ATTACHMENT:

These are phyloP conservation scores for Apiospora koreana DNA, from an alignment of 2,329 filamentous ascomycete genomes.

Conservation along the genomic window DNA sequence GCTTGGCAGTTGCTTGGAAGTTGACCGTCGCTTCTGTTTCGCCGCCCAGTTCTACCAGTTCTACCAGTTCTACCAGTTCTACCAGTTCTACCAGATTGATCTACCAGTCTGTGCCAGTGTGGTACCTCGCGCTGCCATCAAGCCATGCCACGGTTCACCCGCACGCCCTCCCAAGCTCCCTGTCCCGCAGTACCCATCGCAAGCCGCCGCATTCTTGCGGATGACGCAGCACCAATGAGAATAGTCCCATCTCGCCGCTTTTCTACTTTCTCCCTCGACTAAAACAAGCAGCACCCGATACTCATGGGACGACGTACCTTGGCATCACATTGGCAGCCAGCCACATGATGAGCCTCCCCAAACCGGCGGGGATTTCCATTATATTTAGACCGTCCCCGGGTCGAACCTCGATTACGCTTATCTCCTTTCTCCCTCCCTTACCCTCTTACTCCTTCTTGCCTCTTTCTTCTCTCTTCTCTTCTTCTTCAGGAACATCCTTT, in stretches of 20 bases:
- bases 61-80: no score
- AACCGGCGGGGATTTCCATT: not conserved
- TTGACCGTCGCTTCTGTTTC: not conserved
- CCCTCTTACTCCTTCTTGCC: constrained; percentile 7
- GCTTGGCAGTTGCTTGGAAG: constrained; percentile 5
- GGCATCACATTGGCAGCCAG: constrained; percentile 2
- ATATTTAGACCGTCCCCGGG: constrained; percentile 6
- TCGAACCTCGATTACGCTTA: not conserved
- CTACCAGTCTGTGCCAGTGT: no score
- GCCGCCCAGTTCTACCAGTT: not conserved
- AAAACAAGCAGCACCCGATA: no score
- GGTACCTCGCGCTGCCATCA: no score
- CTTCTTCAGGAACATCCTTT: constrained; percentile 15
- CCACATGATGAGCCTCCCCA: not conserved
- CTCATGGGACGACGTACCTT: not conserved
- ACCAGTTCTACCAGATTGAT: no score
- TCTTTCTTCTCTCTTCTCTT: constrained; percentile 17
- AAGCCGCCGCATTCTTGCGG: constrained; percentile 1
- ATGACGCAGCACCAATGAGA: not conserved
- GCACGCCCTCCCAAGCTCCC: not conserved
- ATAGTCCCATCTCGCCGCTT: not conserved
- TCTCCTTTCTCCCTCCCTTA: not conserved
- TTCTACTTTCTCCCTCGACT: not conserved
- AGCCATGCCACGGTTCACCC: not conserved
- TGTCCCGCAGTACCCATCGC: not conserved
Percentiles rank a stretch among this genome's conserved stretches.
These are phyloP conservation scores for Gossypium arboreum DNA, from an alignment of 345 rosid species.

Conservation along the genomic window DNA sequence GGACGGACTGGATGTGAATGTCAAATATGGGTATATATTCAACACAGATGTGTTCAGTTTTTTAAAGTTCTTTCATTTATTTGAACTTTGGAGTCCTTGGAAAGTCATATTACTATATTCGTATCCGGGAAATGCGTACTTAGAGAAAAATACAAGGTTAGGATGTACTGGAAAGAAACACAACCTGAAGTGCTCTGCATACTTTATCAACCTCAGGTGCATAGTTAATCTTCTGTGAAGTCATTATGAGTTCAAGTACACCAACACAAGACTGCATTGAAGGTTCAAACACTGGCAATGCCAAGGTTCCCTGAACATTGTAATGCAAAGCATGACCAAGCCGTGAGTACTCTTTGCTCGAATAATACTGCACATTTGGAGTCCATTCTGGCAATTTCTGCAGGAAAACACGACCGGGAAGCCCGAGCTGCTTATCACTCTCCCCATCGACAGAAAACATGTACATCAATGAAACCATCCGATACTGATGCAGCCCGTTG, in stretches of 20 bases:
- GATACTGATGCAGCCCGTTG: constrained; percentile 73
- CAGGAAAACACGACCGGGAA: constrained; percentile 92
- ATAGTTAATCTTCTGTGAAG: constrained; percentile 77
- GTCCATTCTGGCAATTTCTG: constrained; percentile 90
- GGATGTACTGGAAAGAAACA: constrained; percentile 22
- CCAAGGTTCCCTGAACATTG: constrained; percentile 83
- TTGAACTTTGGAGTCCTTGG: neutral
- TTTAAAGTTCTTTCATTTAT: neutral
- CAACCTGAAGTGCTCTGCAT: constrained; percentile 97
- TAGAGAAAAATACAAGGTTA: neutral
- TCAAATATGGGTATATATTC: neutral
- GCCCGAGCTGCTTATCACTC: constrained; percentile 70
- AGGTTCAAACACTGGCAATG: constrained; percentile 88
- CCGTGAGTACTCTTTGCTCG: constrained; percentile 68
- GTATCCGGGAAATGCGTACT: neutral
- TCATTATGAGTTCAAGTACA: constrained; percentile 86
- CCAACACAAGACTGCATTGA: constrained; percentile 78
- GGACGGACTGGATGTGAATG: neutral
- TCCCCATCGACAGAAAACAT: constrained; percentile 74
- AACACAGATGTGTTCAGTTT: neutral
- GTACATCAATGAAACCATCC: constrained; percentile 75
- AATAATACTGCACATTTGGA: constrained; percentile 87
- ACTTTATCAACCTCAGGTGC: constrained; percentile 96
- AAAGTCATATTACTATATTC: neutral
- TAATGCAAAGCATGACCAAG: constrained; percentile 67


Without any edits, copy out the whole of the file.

These are phyloP conservation scores for Apiospora koreana DNA, from an alignment of 2,329 filamentous ascomycete genomes.

Conservation along the genomic window DNA sequence GCTTGGCAGTTGCTTGGAAGTTGACCGTCGCTTCTGTTTCGCCGCCCAGTTCTACCAGTTCTACCAGTTCTACCAGTTCTACCAGTTCTACCAGATTGATCTACCAGTCTGTGCCAGTGTGGTACCTCGCGCTGCCATCAAGCCATGCCACGGTTCACCCGCACGCCCTCCCAAGCTCCCTGTCCCGCAGTACCCATCGCAAGCCGCCGCATTCTTGCGGATGACGCAGCACCAATGAGAATAGTCCCATCTCGCCGCTTTTCTACTTTCTCCCTCGACTAAAACAAGCAGCACCCGATACTCATGGGACGACGTACCTTGGCATCACATTGGCAGCCAGCCACATGATGAGCCTCCCCAAACCGGCGGGGATTTCCATTATATTTAGACCGTCCCCGGGTCGAACCTCGATTACGCTTATCTCCTTTCTCCCTCCCTTACCCTCTTACTCCTTCTTGCCTCTTTCTTCTCTCTTCTCTTCTTCTTCAGGAACATCCTTT, in stretches of 20 bases:
- bases 61-80: no score
- AACCGGCGGGGATTTCCATT: not conserved
- TTGACCGTCGCTTCTGTTTC: not conserved
- CCCTCTTACTCCTTCTTGCC: constrained; percentile 7
- GCTTGGCAGTTGCTTGGAAG: constrained; percentile 5
- GGCATCACATTGGCAGCCAG: constrained; percentile 2
- ATATTTAGACCGTCCCCGGG: constrained; percentile 6
- TCGAACCTCGATTACGCTTA: not conserved
- CTACCAGTCTGTGCCAGTGT: no score
- GCCGCCCAGTTCTACCAGTT: not conserved
- AAAACAAGCAGCACCCGATA: no score
- GGTACCTCGCGCTGCCATCA: no score
- CTTCTTCAGGAACATCCTTT: constrained; percentile 15
- CCACATGATGAGCCTCCCCA: not conserved
- CTCATGGGACGACGTACCTT: not conserved
- ACCAGTTCTACCAGATTGAT: no score
- TCTTTCTTCTCTCTTCTCTT: constrained; percentile 17
- AAGCCGCCGCATTCTTGCGG: constrained; percentile 1
- ATGACGCAGCACCAATGAGA: not conserved
- GCACGCCCTCCCAAGCTCCC: not conserved
- ATAGTCCCATCTCGCCGCTT: not conserved
- TCTCCTTTCTCCCTCCCTTA: not conserved
- TTCTACTTTCTCCCTCGACT: not conserved
- AGCCATGCCACGGTTCACCC: not conserved
- TGTCCCGCAGTACCCATCGC: not conserved
Percentiles rank a stretch among this genome's conserved stretches.
These are phyloP conservation scores for Gossypium arboreum DNA, from an alignment of 345 rosid species.

Conservation along the genomic window DNA sequence GGACGGACTGGATGTGAATGTCAAATATGGGTATATATTCAACACAGATGTGTTCAGTTTTTTAAAGTTCTTTCATTTATTTGAACTTTGGAGTCCTTGGAAAGTCATATTACTATATTCGTATCCGGGAAATGCGTACTTAGAGAAAAATACAAGGTTAGGATGTACTGGAAAGAAACACAACCTGAAGTGCTCTGCATACTTTATCAACCTCAGGTGCATAGTTAATCTTCTGTGAAGTCATTATGAGTTCAAGTACACCAACACAAGACTGCATTGAAGGTTCAAACACTGGCAATGCCAAGGTTCCCTGAACATTGTAATGCAAAGCATGACCAAGCCGTGAGTACTCTTTGCTCGAATAATACTGCACATTTGGAGTCCATTCTGGCAATTTCTGCAGGAAAACACGACCGGGAAGCCCGAGCTGCTTATCACTCTCCCCATCGACAGAAAACATGTACATCAATGAAACCATCCGATACTGATGCAGCCCGTTG, in stretches of 20 bases:
- GATACTGATGCAGCCCGTTG: constrained; percentile 73
- CAGGAAAACACGACCGGGAA: constrained; percentile 92
- ATAGTTAATCTTCTGTGAAG: constrained; percentile 77
- GTCCATTCTGGCAATTTCTG: constrained; percentile 90
- GGATGTACTGGAAAGAAACA: constrained; percentile 22
- CCAAGGTTCCCTGAACATTG: constrained; percentile 83
- TTGAACTTTGGAGTCCTTGG: neutral
- TTTAAAGTTCTTTCATTTAT: neutral
- CAACCTGAAGTGCTCTGCAT: constrained; percentile 97
- TAGAGAAAAATACAAGGTTA: neutral
- TCAAATATGGGTATATATTC: neutral
- GCCCGAGCTGCTTATCACTC: constrained; percentile 70
- AGGTTCAAACACTGGCAATG: constrained; percentile 88
- CCGTGAGTACTCTTTGCTCG: constrained; percentile 68
- GTATCCGGGAAATGCGTACT: neutral
- TCATTATGAGTTCAAGTACA: constrained; percentile 86
- CCAACACAAGACTGCATTGA: constrained; percentile 78
- GGACGGACTGGATGTGAATG: neutral
- TCCCCATCGACAGAAAACAT: constrained; percentile 74
- AACACAGATGTGTTCAGTTT: neutral
- GTACATCAATGAAACCATCC: constrained; percentile 75
- AATAATACTGCACATTTGGA: constrained; percentile 87
- ACTTTATCAACCTCAGGTGC: constrained; percentile 96
- AAAGTCATATTACTATATTC: neutral
- TAATGCAAAGCATGACCAAG: constrained; percentile 67